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Brain in a Dish: the therapeutic potential of stem cells and organoids

By Andi Horvath

Epilepsy researcher Steve Petrou and developmental neuroscientist Miranda Dottori discuss the potential of organoids, miniature immature organs grown in dishes, particularly for future epilepsy and autism research.

The full text of this article can be purchased from Informit.

DR ANDI HORVATH
I'm Dr Andi Horvath. Thanks for joining us. Today we bring you up close to bio medical laboratories that study diseases by growing tiny immature clumps of cells that actually resemble organs. They are known as the organoids. In the last few years scientists have cracked the recipe on how to grow these miniscule organs in a dish. They are lentil sized balls of cells and their life span is only months, but they resemble the features of our developing brains, our livers, out guts, kidneys, prostates and pancreas. In fact, the list of organoids is rapidly expanding. This laboratory technology means we can now study our biology in action outside a patient's body. They are already being used to understand developmental diseases such as Alzheimer's, Parkinson's and cancers.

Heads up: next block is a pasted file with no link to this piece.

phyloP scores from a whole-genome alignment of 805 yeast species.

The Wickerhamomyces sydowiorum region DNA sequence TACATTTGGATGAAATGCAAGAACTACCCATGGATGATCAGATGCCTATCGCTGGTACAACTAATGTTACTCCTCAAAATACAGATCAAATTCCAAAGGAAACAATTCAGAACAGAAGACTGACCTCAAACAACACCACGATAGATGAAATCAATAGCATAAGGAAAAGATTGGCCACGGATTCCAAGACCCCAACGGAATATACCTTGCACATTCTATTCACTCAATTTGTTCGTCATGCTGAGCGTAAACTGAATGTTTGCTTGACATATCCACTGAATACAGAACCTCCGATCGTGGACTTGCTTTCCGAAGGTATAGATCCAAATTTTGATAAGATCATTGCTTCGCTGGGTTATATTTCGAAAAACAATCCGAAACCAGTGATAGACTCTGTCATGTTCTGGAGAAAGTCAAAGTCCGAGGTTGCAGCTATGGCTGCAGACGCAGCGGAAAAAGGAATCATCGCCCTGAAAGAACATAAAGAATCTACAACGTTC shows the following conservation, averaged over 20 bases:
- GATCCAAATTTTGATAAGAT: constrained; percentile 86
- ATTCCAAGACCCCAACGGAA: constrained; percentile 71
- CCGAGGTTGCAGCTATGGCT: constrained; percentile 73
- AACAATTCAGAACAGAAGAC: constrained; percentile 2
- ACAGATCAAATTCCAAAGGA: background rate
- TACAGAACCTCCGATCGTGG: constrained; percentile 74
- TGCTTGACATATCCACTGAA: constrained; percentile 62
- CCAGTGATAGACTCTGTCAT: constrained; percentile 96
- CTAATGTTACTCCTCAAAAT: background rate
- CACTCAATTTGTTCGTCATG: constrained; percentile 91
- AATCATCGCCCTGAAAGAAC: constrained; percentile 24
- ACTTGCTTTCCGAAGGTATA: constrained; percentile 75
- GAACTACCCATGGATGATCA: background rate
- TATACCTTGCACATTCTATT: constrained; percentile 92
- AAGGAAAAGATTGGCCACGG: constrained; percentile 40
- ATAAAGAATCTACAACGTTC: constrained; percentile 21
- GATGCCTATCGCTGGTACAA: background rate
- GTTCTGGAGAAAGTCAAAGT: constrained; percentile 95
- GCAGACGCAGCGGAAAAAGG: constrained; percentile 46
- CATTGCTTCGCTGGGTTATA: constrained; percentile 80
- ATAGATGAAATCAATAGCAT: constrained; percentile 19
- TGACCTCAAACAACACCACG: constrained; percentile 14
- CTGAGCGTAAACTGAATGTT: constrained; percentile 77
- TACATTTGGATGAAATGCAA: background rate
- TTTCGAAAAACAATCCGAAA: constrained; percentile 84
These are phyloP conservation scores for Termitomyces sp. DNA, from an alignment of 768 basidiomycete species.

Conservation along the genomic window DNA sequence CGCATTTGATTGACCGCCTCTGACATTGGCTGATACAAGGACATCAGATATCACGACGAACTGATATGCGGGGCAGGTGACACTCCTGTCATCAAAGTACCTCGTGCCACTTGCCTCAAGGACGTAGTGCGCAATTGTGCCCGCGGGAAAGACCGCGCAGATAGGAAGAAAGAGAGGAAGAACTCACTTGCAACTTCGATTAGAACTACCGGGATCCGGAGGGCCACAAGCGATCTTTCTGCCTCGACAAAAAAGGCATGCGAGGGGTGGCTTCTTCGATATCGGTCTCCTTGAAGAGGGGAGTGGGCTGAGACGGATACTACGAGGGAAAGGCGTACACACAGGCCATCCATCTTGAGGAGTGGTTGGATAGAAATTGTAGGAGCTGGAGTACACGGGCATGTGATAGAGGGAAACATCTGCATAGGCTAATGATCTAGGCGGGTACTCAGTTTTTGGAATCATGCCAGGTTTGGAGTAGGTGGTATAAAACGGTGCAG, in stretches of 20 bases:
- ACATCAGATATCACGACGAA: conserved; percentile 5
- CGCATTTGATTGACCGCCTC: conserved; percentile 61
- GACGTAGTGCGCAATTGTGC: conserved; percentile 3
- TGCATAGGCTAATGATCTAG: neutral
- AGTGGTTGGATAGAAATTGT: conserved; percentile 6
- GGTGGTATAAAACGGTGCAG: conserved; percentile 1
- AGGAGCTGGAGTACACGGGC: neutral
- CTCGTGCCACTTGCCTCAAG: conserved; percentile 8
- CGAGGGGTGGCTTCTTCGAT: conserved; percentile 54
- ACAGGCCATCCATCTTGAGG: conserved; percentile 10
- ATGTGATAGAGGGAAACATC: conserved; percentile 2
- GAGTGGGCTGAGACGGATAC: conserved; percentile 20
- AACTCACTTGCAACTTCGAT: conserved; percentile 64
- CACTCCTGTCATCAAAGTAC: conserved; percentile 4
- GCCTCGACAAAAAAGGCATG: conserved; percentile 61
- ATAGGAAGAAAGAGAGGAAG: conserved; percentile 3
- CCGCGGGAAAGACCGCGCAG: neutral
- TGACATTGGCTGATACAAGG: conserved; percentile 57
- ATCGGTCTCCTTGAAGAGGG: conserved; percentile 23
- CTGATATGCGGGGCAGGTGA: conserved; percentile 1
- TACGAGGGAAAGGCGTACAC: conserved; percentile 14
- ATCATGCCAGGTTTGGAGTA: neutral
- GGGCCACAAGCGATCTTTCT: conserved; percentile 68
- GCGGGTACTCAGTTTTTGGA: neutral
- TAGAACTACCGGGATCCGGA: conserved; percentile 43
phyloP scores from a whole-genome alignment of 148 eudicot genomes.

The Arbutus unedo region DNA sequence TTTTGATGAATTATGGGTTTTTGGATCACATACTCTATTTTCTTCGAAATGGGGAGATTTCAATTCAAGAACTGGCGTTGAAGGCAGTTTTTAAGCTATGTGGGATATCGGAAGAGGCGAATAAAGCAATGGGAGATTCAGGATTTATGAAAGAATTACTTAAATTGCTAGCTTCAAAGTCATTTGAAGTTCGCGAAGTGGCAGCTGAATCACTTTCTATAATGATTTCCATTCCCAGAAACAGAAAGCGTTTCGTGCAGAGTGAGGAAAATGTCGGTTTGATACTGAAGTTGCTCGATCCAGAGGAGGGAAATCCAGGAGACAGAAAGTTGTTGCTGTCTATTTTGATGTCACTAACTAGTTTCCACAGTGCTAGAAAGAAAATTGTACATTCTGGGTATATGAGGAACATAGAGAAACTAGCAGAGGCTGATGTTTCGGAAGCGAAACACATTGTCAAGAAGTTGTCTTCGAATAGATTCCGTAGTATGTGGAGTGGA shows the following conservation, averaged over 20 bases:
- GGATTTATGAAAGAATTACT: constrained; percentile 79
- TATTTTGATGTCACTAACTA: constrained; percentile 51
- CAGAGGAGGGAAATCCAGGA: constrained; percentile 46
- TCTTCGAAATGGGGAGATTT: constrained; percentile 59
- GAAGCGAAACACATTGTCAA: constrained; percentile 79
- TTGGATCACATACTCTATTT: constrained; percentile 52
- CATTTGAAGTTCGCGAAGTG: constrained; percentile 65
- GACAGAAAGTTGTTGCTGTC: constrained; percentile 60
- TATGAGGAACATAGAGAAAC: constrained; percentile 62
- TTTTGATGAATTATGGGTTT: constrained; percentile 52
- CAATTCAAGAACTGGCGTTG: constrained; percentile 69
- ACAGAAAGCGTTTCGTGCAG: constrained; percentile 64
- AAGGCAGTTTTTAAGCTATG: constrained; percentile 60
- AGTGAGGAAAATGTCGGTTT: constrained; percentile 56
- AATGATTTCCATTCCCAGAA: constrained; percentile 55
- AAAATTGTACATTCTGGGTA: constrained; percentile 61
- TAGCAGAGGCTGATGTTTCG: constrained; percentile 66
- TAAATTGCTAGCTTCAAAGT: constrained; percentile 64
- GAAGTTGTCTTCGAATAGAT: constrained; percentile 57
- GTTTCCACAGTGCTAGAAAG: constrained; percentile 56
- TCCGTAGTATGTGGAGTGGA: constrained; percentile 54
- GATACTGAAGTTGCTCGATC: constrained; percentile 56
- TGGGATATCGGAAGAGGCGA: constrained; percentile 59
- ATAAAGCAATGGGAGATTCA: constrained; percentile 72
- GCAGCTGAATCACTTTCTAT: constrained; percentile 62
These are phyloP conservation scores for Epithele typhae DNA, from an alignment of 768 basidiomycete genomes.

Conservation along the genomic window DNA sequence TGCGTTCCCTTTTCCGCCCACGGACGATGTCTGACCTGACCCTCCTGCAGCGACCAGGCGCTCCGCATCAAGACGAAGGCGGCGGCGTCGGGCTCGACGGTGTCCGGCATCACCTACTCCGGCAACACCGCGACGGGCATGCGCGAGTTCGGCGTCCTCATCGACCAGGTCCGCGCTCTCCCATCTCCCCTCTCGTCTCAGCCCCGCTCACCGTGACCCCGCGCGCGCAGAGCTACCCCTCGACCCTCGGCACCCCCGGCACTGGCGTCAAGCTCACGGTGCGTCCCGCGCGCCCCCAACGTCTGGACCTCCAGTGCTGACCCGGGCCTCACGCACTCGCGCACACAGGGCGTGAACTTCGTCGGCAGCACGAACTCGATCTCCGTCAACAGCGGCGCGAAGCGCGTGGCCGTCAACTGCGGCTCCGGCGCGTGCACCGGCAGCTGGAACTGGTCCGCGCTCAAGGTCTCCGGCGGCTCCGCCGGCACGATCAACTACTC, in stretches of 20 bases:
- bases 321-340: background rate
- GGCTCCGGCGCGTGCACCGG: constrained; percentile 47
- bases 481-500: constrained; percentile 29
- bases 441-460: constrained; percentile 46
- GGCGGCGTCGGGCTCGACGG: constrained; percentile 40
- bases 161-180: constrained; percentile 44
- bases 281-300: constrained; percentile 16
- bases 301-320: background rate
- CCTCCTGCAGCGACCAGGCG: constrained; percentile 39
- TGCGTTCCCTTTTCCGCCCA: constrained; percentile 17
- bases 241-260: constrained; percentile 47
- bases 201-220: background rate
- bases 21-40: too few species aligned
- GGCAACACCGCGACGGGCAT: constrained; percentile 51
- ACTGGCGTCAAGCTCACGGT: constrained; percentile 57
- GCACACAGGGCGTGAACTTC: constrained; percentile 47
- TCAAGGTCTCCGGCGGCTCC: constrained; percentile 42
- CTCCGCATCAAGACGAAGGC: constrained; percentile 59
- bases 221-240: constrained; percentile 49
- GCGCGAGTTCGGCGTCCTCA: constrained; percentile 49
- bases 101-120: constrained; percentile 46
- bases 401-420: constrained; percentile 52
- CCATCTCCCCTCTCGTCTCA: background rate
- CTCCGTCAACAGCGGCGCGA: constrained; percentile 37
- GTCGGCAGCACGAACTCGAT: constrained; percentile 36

On Up Close today, we're going to be talking to Professor Steve Petrou from the Florey Institute of Neuroscience and Mental Health, as well as the Department of Medicine Melbourne. Also joining us is University of Melbourne's, Dr Mirella Dottori from the Centre of Neural Engineering and the Department of Electrical and Electronic Engineering. Steve uses organoids to model the condition of epilepsy...

The full text of this article can be purchased from Informit.